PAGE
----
In some cases, such as Cloverfield and Paranormal Activity, the characters film for more or less altruistic motives, in the hopes of uncovering important information or raising awareness of their plight. “People are going to want to know how it all went down,” states Cloverfield’s hapless cameraman. More cynical films like [REC] or 1980’s Cannibal Holocaust focus on members of the news media, who are depicted as being more interested in getting shocking footage than in any moral or ethical concerns. Both explanations lend the shaky-cam concept some credibility, but only to a limited extent. Most people, no matter how courageous or greedy, would eventually just drop the damn camera and run for their lives. Last summer’s District 9 may have addressed this issue most effectively by simply ditching the handheld-camera conceit when it ceased to be plausible.
 
3. Just a Thrill Ride…
 

Horror Movie Shaky-Cam Thoughts

Of course, plausibility is not and has never been a horror movie prerequisite. Generally speaking, the real purpose of shaky-cam is not to provide the information necessary to the storyline in the most efficient way, but rather to make the audience feel as though they are inside the story, experiencing the action, rather than outside, observing it. It’s scarier to be in a dangerous situation than to witness one, a lesson that shaky-cam innovators could have learned from horror-based first-person shooter games like Resident Evil.
 
The downside of this immersive approach it that it tends to shortchange narrative and character development. On the other hand, some horror movies simply aren’t intended to tell complex, emotionally powerful stories. Some horror movies just want to deliver thrills and chills, and in that respect, shaky-cam can make them more engaging and visceral, turning the movie-going experience into the equivalent of a carnival’s “dark ride,” in which you always have to be prepared for something jumping out at you from around the next corner.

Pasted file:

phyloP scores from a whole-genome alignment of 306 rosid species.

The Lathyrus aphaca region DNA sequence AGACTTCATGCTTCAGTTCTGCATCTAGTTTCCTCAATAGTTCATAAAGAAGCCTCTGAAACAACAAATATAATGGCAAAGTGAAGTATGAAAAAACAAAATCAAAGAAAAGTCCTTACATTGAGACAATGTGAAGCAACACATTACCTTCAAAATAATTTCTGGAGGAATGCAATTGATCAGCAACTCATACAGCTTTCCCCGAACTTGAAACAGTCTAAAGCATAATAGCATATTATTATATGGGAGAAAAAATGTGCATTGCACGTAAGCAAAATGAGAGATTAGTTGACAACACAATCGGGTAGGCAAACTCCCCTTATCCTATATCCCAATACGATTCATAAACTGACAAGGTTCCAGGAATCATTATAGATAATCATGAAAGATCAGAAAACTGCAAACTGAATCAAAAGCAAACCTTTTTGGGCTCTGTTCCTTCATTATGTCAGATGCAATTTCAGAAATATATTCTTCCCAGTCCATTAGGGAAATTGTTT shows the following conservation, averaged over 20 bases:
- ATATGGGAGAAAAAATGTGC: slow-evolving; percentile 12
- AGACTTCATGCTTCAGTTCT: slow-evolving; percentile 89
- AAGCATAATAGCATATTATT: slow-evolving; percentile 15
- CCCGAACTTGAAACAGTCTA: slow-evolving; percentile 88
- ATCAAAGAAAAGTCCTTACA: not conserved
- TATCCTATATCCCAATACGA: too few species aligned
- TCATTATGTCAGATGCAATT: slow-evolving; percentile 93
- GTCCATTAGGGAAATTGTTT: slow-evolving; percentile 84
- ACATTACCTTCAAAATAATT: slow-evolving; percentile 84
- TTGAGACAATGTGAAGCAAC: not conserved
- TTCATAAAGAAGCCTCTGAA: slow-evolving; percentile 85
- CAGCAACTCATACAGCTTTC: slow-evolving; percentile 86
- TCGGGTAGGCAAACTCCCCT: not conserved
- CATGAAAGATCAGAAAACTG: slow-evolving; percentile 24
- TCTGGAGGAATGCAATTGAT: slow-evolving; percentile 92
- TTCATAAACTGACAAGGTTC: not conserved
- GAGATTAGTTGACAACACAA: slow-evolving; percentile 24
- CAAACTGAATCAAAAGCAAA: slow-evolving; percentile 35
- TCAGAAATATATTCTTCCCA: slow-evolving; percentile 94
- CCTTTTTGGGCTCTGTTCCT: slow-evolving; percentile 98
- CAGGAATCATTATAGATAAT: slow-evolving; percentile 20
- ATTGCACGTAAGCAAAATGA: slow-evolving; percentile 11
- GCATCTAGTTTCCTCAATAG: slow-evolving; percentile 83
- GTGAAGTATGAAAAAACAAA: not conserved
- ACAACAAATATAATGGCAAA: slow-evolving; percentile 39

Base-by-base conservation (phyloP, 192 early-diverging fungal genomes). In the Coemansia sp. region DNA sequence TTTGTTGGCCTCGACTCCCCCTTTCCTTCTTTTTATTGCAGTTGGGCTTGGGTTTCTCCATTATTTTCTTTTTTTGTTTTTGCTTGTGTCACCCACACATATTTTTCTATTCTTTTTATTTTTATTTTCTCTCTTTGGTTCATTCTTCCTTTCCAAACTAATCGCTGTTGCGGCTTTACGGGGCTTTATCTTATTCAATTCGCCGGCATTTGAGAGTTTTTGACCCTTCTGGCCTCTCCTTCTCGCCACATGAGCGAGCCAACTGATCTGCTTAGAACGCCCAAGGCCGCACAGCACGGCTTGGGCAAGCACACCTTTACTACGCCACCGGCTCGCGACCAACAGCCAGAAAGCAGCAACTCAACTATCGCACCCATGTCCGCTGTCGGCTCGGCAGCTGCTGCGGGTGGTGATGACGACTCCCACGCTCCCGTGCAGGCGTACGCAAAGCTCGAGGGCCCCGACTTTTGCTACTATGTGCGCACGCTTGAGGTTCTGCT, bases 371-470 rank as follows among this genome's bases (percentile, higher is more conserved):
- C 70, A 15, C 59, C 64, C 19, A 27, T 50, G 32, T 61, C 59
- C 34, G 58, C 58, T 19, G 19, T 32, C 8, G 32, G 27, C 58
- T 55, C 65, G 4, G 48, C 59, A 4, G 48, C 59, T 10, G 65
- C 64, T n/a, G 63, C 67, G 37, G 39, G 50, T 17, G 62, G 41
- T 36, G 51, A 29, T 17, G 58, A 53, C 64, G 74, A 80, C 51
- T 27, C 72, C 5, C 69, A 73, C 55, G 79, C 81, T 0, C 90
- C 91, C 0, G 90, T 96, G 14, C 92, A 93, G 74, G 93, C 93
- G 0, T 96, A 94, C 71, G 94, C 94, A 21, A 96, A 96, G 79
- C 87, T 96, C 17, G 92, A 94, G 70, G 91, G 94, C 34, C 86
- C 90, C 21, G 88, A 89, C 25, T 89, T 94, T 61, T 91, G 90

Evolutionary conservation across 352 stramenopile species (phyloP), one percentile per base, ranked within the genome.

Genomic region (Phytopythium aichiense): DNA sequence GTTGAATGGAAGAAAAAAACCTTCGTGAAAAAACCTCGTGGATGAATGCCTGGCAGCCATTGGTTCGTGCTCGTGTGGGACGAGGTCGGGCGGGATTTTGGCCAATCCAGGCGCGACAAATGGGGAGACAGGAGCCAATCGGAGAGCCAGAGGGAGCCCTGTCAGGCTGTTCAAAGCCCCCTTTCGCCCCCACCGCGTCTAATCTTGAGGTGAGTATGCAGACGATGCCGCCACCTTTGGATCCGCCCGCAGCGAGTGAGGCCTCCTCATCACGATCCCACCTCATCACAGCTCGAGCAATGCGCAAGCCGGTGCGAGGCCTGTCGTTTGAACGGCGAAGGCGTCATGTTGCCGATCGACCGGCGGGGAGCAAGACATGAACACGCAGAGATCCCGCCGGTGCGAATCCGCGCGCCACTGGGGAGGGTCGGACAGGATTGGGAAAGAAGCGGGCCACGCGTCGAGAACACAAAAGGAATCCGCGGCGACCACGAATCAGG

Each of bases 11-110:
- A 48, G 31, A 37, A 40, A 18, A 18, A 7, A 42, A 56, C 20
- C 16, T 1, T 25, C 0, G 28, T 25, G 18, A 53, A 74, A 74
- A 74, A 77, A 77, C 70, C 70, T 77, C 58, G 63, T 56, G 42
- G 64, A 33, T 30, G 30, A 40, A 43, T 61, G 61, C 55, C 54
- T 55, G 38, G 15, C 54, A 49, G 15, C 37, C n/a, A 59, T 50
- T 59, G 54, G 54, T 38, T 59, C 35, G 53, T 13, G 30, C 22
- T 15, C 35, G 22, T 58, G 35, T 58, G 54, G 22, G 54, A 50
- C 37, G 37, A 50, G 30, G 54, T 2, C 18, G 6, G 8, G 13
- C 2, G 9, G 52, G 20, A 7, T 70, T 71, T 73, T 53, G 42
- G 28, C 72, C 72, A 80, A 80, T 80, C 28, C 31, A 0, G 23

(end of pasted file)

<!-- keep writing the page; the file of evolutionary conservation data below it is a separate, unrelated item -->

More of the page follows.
4. …Or Not
 

Horror Movie Shaky-Cam Thoughts

However, a small but notable minority of shaky-cam movies do attempt to use the handheld perspective to deliver substantive messages, usually about the voyeuristic nature of the media. Cannibal Holocaust is the most prominent example of this. About half of that film consists of footage supposedly shot by a group of documentary filmmakers who travel into the South American jungle in search of cannibal tribes. In their hunt for provocative material the documentarians end up violently antagonizing the indigenous inhabitants before meeting their own bloody fates. Cannibal Holocaust could certainly be called frightening, but it functions differently from its generic counterparts. Instead of drawing the viewer into the action, the film constantly emphasizes the viewer’s status as spectator and (ironically enough) criticizes audiences’ attraction to violence.
 
Similarly, George A. Romero’s Diary of the Dead (2007), about a group of young filmmakers caught up in the early stages of a zombie apocalypse, provides a combative critique of media saturation in the internet age. However one feels about either of these films’ arguments or execution, they prove that shaky-cam can be used for more than just jump scares.